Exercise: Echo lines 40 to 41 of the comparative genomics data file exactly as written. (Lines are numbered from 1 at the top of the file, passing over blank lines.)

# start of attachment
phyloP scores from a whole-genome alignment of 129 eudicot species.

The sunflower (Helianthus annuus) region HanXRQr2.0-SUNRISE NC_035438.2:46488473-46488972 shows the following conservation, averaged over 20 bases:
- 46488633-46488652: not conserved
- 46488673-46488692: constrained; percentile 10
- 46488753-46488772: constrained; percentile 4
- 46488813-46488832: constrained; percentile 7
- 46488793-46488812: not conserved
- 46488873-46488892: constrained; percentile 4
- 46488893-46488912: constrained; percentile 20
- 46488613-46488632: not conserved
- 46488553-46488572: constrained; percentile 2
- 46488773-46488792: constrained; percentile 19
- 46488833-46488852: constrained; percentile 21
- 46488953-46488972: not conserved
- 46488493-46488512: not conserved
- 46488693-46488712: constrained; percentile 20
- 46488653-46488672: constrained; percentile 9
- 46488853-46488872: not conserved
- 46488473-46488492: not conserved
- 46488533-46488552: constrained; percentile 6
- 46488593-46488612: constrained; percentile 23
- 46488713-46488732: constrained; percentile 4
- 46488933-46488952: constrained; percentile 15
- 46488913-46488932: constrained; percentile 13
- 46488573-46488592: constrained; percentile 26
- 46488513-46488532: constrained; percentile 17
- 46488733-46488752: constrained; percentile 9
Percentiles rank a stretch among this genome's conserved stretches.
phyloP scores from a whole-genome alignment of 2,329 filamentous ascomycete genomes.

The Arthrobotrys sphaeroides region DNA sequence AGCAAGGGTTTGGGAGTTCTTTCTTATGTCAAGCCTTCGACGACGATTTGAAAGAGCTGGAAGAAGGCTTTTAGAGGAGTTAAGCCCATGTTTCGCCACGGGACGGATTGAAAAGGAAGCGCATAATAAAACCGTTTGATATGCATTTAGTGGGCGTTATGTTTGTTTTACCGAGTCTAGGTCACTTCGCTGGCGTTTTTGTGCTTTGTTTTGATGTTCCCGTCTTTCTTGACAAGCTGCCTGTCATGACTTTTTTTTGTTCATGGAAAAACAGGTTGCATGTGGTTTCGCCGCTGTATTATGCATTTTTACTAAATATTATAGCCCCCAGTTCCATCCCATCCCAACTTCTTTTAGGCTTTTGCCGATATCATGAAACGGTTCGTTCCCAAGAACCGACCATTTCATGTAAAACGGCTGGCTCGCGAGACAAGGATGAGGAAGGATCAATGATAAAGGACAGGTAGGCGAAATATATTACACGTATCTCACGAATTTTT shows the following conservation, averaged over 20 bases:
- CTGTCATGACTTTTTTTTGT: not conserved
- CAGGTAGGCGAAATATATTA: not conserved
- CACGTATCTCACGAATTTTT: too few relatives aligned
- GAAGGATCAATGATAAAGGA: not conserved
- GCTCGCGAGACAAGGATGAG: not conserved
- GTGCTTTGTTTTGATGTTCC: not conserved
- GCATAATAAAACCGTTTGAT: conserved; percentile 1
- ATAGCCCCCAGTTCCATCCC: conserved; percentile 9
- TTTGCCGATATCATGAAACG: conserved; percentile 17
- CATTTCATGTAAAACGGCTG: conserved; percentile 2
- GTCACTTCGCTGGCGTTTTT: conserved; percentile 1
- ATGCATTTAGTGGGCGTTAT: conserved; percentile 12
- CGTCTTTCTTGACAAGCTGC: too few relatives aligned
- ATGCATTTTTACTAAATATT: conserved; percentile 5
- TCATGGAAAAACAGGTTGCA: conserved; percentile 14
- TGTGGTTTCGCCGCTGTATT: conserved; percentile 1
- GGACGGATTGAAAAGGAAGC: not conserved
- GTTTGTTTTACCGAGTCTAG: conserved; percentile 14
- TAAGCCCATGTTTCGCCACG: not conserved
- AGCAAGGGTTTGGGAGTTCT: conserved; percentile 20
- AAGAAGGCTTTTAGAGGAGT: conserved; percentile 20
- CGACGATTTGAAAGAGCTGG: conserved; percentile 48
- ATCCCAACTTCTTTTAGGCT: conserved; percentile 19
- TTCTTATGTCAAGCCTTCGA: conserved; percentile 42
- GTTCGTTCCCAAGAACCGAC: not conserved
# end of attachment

- CATTTCATGTAAAACGGCTG: conserved; percentile 2
- GTCACTTCGCTGGCGTTTTT: conserved; percentile 1